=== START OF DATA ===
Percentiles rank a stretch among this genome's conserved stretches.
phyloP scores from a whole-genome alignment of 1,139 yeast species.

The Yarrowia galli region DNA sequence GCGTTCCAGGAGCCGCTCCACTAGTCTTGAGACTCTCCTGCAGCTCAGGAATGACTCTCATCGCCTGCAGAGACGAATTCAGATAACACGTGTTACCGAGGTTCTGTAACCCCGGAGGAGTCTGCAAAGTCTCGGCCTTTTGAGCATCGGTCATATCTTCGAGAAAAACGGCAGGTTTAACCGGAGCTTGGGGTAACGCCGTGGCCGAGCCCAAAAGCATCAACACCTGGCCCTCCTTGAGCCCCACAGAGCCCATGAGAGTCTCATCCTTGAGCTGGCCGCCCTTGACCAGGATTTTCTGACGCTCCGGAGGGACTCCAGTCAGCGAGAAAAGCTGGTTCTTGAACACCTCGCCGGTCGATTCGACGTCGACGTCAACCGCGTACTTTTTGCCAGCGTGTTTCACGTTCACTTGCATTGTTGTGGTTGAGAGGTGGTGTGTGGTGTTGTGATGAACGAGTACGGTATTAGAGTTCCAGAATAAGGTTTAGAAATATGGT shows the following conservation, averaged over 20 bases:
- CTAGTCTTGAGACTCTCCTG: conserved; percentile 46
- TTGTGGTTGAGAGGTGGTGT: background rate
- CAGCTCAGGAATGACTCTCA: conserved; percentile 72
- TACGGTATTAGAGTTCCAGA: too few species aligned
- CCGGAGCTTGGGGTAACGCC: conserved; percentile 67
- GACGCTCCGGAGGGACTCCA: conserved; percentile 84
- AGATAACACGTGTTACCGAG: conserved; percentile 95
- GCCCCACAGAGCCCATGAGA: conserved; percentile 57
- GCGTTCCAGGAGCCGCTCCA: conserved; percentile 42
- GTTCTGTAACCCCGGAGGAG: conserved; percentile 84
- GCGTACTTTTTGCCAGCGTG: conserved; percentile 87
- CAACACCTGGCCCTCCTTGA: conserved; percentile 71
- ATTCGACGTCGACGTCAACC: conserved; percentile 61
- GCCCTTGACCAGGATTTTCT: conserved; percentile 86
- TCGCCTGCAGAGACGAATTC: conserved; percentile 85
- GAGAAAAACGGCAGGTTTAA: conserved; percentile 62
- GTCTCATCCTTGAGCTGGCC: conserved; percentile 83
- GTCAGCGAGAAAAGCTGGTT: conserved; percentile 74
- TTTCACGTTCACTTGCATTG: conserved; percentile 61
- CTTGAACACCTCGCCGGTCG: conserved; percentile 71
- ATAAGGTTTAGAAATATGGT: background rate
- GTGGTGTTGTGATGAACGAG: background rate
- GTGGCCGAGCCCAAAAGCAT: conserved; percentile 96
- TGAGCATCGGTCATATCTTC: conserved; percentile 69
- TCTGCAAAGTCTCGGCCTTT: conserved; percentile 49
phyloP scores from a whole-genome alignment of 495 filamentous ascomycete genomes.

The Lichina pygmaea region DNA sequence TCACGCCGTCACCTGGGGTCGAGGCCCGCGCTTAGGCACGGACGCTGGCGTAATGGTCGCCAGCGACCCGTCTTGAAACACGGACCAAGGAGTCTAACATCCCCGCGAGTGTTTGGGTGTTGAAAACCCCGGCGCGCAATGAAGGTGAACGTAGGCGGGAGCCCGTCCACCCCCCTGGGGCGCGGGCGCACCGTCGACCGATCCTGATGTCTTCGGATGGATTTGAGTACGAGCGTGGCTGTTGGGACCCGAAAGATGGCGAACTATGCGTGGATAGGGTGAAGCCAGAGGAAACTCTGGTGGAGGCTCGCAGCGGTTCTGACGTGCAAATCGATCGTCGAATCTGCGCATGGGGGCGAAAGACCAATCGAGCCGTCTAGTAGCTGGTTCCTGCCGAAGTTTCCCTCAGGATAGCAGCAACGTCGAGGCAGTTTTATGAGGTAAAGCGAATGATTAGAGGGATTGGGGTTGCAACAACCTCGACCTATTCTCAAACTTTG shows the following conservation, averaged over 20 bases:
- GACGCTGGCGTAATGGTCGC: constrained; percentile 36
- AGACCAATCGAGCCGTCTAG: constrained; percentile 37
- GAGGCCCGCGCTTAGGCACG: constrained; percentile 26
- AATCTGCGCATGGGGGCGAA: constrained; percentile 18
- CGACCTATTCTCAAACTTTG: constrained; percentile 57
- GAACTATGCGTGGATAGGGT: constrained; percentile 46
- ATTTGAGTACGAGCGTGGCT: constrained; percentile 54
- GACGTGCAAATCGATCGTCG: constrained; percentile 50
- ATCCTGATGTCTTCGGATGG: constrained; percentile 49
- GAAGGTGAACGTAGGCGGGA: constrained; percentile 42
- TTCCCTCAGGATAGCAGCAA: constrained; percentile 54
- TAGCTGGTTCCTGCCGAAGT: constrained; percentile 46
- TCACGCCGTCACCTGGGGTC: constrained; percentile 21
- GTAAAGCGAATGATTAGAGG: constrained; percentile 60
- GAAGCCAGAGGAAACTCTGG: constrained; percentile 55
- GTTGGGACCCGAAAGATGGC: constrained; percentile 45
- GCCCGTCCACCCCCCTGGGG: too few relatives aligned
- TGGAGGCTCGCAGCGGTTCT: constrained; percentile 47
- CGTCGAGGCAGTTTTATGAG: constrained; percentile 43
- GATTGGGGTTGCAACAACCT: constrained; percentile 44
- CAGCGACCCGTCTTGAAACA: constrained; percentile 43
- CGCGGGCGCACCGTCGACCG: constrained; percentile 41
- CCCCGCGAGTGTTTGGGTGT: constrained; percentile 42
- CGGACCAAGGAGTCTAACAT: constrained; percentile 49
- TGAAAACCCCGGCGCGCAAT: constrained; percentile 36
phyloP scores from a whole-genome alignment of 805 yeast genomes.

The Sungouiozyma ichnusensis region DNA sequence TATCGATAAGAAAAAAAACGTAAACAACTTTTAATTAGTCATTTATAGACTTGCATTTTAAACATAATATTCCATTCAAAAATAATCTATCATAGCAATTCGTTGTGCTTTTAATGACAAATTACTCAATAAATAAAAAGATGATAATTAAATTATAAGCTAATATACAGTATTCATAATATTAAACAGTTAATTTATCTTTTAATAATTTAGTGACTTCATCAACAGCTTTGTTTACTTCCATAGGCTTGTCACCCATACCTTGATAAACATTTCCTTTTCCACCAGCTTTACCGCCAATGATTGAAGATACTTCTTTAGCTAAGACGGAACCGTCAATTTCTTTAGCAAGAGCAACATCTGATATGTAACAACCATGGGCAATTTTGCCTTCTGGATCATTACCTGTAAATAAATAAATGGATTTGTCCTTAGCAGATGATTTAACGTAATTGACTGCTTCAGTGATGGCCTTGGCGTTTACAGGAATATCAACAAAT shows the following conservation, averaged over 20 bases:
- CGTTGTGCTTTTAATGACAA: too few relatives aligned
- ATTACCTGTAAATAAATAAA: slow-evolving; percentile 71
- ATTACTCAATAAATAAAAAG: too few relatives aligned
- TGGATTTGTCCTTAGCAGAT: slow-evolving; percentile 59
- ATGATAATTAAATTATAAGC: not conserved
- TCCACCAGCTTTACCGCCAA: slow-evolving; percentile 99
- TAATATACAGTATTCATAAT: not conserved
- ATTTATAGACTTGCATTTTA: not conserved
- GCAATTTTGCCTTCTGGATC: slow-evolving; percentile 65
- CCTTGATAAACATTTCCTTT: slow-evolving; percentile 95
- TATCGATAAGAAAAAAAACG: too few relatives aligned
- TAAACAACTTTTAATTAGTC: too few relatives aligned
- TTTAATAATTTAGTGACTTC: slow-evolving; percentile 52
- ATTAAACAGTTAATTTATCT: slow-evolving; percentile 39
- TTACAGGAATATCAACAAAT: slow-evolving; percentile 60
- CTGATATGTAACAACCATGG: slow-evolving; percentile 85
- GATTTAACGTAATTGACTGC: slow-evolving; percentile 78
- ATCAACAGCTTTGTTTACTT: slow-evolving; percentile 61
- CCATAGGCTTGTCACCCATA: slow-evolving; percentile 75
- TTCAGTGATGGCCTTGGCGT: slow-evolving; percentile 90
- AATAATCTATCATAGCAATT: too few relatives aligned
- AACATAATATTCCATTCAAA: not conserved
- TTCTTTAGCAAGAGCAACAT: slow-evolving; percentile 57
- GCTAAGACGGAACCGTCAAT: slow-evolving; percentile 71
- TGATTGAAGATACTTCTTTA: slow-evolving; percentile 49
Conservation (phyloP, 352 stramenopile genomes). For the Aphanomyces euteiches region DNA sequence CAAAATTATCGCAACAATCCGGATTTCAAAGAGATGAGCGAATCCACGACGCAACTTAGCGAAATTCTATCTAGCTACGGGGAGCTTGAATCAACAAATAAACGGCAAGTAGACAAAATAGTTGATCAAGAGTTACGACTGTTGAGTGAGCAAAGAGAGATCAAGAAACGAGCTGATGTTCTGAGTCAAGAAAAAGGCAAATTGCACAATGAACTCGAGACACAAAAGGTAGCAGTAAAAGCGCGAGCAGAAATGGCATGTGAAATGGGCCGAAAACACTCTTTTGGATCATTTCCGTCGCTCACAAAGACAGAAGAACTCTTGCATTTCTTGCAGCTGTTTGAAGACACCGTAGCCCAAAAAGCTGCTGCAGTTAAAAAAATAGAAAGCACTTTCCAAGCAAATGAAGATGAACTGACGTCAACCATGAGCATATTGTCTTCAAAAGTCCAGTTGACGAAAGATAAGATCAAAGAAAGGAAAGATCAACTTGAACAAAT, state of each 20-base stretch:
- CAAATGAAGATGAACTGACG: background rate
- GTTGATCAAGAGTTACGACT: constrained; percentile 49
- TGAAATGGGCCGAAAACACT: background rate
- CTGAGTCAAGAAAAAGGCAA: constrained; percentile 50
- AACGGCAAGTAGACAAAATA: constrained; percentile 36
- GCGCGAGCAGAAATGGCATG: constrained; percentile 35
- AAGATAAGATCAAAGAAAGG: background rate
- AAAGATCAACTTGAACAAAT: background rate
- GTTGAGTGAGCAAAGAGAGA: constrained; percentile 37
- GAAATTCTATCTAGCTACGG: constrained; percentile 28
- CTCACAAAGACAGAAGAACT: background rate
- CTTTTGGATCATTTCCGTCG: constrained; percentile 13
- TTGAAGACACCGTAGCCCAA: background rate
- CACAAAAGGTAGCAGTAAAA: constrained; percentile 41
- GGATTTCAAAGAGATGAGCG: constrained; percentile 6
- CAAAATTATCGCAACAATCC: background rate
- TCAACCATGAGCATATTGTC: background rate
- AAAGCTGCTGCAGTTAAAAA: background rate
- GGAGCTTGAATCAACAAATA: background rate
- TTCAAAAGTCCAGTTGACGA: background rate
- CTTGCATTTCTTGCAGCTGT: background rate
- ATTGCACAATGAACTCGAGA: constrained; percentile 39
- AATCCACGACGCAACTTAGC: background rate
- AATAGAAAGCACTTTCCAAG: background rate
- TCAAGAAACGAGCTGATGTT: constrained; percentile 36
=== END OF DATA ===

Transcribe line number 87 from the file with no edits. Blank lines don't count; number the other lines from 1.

- CTGAGTCAAGAAAAAGGCAA: constrained; percentile 50